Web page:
Winds in excess of 200 mph created a pressure of 20 tons on the side of the small farm house and the building finally reached its limit of resistance. In an instant, a lifetime of work ... walls, beams, plaster, furniture, tools, clothes, toys, books, and family treasures were all airborne. Some would fall only a few hundred feet away; smaller bits and pieces would be carried 120 miles. Sheet metal and boards flew across the barnyard at 150 feet per second, impaling anything that was standing. The 12-inch-thick hand-hewn sills, on which the house had sat for forty years, would hit the ground a quarter-mile away and plunge eight feet into the prairie soil. An entire cottonwood tree was found two miles away.

After a few minutes the children emerged from the cellar, not into the kitchen, but out into a rain and hail storm. They located the lifeless body of their mother about 100 yards from the empty foundation. The father, barely alive, was found 200 yards further away, across the state line in Nebraska. His last words were instructions to get to the nearest neighbor for help, a half mile away. He fell into unconsciousness in the arms of his eldest daughter. The children, Mildred, Martha, Eleanor, Dean, and Paul, ages 3-15, ran through a barrage of five-inch-diameter hail. They arrived at the next farm battered, bloodied, with broken arms and ribs. John died a few hours later neighbor's living room. The children began new lives with their grandparents.


In mid-March, we were incredibly surprised to receive an email from a man in Arkansas. Much to our amazement, he is the grandson of John Newport, Martha's son, the next oldest daughter. He lives only a few miles from the Arkadelphia tornado path. He is involved with a Cub Scout troop, and they decided to study tornadoes. They went onto the web to see if they could find any information about the subject, and discovered this page. He was flabbergasted to find himself reading about his own family!

Shortly afterware, we were able to speak with Eleanor, and found that she remembered details about the tornado that were not in the story. Eleanor's most vivid memory is of the corner of the house lifting up and the light appearing just above the floor. The children crawled underneath the remnant of a door to seek shelter from the pounding hail. In a state of shock, the next thing she remembered was waking up at the neighbor's home hours later. The daughters were kept pretty much together by other members of the family, and all graduated from the local high school before they went their own ways.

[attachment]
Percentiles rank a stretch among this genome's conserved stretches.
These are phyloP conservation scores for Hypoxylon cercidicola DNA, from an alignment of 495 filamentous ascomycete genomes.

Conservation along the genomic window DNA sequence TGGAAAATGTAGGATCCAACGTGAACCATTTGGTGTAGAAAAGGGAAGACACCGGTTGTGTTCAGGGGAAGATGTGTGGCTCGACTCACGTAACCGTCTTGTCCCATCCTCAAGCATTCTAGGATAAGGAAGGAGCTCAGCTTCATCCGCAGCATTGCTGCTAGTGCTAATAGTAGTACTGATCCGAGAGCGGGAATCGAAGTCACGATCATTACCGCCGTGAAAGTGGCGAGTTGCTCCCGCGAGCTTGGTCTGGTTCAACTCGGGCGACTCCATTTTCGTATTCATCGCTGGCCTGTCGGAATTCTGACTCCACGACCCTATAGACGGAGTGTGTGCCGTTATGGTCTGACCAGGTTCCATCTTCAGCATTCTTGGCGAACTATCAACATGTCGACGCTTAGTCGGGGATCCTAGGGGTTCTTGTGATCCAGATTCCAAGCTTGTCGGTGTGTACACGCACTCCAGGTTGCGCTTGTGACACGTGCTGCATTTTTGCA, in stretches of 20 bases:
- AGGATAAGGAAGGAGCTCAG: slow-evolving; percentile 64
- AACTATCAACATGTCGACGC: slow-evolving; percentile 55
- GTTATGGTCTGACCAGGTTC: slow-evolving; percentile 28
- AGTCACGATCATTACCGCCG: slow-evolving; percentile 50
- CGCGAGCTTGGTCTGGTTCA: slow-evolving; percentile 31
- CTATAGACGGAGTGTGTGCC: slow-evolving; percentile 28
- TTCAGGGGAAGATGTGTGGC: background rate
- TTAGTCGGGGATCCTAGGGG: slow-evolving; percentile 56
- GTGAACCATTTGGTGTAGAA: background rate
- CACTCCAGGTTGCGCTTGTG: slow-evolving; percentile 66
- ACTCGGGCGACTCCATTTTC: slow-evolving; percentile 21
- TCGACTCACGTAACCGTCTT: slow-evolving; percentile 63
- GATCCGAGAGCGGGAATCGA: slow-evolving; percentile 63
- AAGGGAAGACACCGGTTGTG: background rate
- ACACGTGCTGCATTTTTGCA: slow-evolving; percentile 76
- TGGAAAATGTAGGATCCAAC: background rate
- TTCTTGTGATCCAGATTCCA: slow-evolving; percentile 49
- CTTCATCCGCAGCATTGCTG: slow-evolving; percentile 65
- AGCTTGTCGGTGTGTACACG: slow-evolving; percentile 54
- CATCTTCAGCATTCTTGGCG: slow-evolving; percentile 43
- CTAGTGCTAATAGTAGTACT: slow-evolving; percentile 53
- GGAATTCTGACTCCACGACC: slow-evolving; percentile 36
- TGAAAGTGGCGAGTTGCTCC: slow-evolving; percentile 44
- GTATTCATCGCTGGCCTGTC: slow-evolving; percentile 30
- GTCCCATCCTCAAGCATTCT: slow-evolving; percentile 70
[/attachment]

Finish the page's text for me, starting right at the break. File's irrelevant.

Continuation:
We had a very pleasant visit with Eleanor in June, 1997. She, her husband, and their three children farmed wheat and cattle in southern Nebraska, not far from the Kansas border. At 79, Eleanor was retired, but was very active keeping her lawn and garden neat and blooming. A few of her old photos are below. They are right above the photo of the storm shelter that sits about 20 feet from their home. It was one of the first things Eleanor and her husband built after moving there.

Eleanor at 79 years old.

Eleanor in June, 1997

what was left of the Newport home

This is all that was left of the Newport family's home, an empty foundation with a washing machine next to it. Eleanor told us that she had no idea of who the people were that were in the photo. Many area residents came by to look at the damage. She said that you can still see tree damage at the site. We intended to go there as well, but 3 inches of rain had fallen the night before, and the road to the home site was a quagmire.

tornado damage at the Newport farm

This was other tornado damage at the Newport farm.

storm cellar at Eleanor's house

The storm cellar at Eleanor's home. The door leads down a set of steps and into a dry, roomy cellar. She stores her home-canned fruits and vegetables there, so it serves double duty.